Auto dealers strive for name recognition. But that is a non- issue for Vandergriff Chevrolet in Arlington, TX.
The Vandergriff name has been synonymous with Chevrolet since 1926 when W. T. (Hooker) Vandergriff opened a dealership in Carrollton, TX.
He later expanded that business into nearby Irving and Grand Prairie and in 1937 opened Vandergriff Chevrolet in the then-small community of Arlington, sandwiched between Dallas and Ft. Worth, a vast area generally known as the Metroplex.
Hooker’s son, Tom Vandergriff, worked in the family business for years but found his true calling as a politician and city booster.
As mayor for more than 25 years, a one-term U.S. Representative and Tarrant County judge, Tom Vandergriff is credited with bringing to Arlington Major League Baseball’s Texas Rangers, the Six Flags Over Texas amusement park and a General Motors assembly plant. He died in 2010 at age 84.
“There never has been, nor will there ever be, a figure of such prominence in Arlington (as Tom Vandergriff),” says Terry Box, business writer for the Dallas Morning News.
Victor Vandergriff, an attorney and grandson of Hooker, along with a group of investors, purchased the family’s interest in the dealership in 1989 and steered it through the recession of the early 1990s.
The store operated from its original location in the shadow of the Dallas Cowboys’ stadium until moving to a new 90,000-sq.-ft. (8,361-sq.-m) facility along Interstate-20 in 1996. The Van Tuyl Group, one of the nation’s largest dealer groups with 27 stores in Texas and 69 overall, acquired the dealership in 1997.
Vandergriff Chevrolet ranks No.184 on the latest WardAuto Dealer 500 with 2,494 units sold in 2011 and total revenue of $90 million. Also on the list are Vandergriff Acura (No.361), Honda (No.146) and Toyota (No.169).
The Chevrolet dealership is in the heart of Texas truck country. The 4-county Dallas-Ft. Worth area accounted for 109,596 truck registrations in 2011 and 176,908 car registrations, according to The Freeman Metroplex Recap.
“Texas is such a great market,” says dealership General Manager Rick Cantalini, a Massachusetts native who bought into the deal in 1999 after selling Fords for 18 years.
“There’s continuous population growth, and people drive a lot,” he says. “Texas fared a lot better than most of the country (during the recession).”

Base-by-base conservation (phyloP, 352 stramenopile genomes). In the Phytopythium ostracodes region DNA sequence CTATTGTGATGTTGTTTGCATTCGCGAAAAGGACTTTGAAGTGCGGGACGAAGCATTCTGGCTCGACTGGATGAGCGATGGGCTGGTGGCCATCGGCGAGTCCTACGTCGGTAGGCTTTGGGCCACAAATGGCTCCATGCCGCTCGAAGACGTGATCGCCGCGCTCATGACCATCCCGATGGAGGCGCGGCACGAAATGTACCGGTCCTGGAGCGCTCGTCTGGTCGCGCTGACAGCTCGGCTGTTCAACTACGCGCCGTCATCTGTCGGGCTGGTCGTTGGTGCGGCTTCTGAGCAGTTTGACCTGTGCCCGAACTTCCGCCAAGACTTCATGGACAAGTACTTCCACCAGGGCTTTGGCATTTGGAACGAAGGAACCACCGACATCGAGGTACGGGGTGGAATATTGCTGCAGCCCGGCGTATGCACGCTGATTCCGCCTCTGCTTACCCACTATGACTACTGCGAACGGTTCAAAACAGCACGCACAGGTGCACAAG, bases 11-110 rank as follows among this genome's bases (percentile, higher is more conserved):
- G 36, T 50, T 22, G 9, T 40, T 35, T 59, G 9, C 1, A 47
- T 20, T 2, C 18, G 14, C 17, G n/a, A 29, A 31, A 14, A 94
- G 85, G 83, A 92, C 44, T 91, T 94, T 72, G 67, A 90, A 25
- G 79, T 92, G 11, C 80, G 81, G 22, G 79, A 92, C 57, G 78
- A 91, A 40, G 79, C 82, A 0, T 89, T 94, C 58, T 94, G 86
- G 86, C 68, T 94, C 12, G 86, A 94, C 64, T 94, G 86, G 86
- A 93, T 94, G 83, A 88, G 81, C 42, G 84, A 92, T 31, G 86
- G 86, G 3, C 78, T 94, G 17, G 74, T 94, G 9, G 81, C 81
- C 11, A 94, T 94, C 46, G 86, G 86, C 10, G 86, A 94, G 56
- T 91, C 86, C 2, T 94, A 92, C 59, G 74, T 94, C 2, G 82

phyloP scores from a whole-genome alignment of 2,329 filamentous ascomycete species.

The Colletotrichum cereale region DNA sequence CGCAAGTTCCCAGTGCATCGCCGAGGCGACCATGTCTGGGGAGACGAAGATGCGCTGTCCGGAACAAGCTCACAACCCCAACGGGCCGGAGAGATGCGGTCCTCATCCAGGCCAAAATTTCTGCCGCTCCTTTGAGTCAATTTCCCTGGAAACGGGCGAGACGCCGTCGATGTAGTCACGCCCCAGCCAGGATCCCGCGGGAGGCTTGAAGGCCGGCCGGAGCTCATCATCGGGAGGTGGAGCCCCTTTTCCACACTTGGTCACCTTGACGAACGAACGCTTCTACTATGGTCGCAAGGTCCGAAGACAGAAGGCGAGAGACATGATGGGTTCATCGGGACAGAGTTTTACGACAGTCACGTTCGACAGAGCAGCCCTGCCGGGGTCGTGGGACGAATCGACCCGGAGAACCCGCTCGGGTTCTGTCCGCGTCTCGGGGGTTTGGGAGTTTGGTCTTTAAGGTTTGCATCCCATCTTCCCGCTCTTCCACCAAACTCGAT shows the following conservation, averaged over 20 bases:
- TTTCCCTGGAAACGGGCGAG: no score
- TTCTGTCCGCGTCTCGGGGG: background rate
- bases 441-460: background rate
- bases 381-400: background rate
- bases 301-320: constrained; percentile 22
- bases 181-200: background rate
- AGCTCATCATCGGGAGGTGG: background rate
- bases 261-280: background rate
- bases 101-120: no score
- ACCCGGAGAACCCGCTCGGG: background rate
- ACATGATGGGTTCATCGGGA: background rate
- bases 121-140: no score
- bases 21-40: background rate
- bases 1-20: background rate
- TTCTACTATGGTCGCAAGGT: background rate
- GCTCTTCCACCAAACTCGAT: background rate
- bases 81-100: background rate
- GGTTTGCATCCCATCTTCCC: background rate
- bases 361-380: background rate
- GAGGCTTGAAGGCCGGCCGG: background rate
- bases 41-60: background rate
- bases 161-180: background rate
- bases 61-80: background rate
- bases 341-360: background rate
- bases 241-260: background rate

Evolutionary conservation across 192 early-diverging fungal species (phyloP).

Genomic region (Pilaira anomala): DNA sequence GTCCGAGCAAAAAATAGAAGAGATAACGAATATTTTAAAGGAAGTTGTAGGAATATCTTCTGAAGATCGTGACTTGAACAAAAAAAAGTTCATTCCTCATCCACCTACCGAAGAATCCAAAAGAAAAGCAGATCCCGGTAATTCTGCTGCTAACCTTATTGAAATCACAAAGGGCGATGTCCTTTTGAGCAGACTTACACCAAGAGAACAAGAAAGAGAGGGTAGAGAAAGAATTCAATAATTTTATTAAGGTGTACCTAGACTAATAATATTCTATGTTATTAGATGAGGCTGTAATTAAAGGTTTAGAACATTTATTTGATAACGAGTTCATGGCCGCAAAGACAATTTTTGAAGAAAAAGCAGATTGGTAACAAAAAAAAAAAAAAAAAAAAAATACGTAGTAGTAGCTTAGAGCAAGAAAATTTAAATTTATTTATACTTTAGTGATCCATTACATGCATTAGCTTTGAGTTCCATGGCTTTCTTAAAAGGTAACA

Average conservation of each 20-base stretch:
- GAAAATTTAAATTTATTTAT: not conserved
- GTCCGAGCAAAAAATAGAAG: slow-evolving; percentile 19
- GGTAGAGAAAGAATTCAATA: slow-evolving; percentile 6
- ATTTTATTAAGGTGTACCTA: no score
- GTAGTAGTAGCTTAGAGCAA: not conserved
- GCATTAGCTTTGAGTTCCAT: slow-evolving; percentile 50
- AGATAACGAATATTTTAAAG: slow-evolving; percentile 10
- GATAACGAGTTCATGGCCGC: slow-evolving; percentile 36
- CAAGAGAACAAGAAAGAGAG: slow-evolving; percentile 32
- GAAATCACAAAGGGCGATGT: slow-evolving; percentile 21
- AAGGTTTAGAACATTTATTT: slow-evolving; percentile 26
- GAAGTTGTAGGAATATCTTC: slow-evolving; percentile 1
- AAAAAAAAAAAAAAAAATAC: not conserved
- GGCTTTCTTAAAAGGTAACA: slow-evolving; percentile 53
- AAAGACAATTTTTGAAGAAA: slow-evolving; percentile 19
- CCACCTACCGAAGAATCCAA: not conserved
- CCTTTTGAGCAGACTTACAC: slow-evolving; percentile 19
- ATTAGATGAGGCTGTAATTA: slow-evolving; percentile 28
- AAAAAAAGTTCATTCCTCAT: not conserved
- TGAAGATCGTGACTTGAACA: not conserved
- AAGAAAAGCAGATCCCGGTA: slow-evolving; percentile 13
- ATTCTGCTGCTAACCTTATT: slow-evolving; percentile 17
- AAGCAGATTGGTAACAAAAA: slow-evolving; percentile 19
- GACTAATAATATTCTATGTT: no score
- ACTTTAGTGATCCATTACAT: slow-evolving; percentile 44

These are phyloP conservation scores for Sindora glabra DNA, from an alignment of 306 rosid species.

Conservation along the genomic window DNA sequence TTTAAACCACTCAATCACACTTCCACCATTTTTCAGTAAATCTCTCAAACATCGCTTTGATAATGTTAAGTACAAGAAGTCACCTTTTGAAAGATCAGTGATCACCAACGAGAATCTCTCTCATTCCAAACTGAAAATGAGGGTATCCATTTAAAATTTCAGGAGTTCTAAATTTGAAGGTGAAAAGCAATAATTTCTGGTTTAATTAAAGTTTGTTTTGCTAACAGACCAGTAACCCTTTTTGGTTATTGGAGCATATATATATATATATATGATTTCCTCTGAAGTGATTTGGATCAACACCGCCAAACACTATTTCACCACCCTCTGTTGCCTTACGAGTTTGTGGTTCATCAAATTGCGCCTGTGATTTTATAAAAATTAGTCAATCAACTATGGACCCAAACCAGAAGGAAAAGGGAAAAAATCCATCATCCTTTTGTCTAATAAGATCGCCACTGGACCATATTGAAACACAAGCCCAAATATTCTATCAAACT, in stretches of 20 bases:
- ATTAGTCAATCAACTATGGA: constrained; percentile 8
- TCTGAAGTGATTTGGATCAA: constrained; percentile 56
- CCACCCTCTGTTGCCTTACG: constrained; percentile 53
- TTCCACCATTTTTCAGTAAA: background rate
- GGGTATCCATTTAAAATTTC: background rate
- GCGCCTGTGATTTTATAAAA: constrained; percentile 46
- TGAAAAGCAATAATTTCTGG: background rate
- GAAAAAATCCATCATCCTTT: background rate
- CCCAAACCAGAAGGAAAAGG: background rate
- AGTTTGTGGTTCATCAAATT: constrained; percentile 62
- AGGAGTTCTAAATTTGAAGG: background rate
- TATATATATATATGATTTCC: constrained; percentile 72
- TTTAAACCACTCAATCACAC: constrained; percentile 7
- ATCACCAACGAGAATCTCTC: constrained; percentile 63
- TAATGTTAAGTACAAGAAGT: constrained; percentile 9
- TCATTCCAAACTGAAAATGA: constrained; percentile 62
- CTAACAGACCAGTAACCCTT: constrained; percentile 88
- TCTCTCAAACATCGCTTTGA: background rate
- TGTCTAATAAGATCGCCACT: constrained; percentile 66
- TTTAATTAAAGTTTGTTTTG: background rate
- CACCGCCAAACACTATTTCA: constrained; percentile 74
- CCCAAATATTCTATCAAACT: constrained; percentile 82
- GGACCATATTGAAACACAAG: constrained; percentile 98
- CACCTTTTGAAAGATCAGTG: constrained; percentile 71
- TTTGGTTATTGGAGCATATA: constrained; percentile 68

Cantalini says Chevrolet’s car lineup is popular, but the Silverado pickup is his best-seller, even though it’s the oldest-generation pickup on the market today. “That’s a bit of a challenge,” he says. “Our new Silverado is a year away. No doubt when we get it we’ll be the freshest and we’ll be at the head of the food chain again.”
Shutdowns for re-tooling at GM’s truck assembly plants, including the SUV factory in Arlington, in advance of the ’13 pickup launch could jeopardize Chevrolet’s rise to the top, but GM plays down that possibility.
“We’re building inventory on our current trucks to carry us through the down weeks,” says Chevrolet spokesman Tom Wilkinson. “We don’t plan on losing any sales.”
Cantalini is stocking up on the current Silverado to weather the change. “We’re taking any available, even though it might throw off my current days’ supply,” he says. “We can still compete very well with the features and the look of our truck, even at the end of its model cycle.”
Vandergriff Chevrolet currently sells about 140 new cars per month, including one or two Volt extended-range electric vehicles.
“I’d like to sell five,” Cantalini says. “It’s a marvel of engineering but a political football. We sell them to people who are interested in the Volt; not really a lot of existing Chevrolet customers, but early adopters and high-income folks who are environmentally-conscious and admire technology.”
The dealership sells 90-100 pre-owned vehicles each month, but Cantalini has his eye on increasing that to 125. His strategy is to manage used-car inventory well and never have aged units.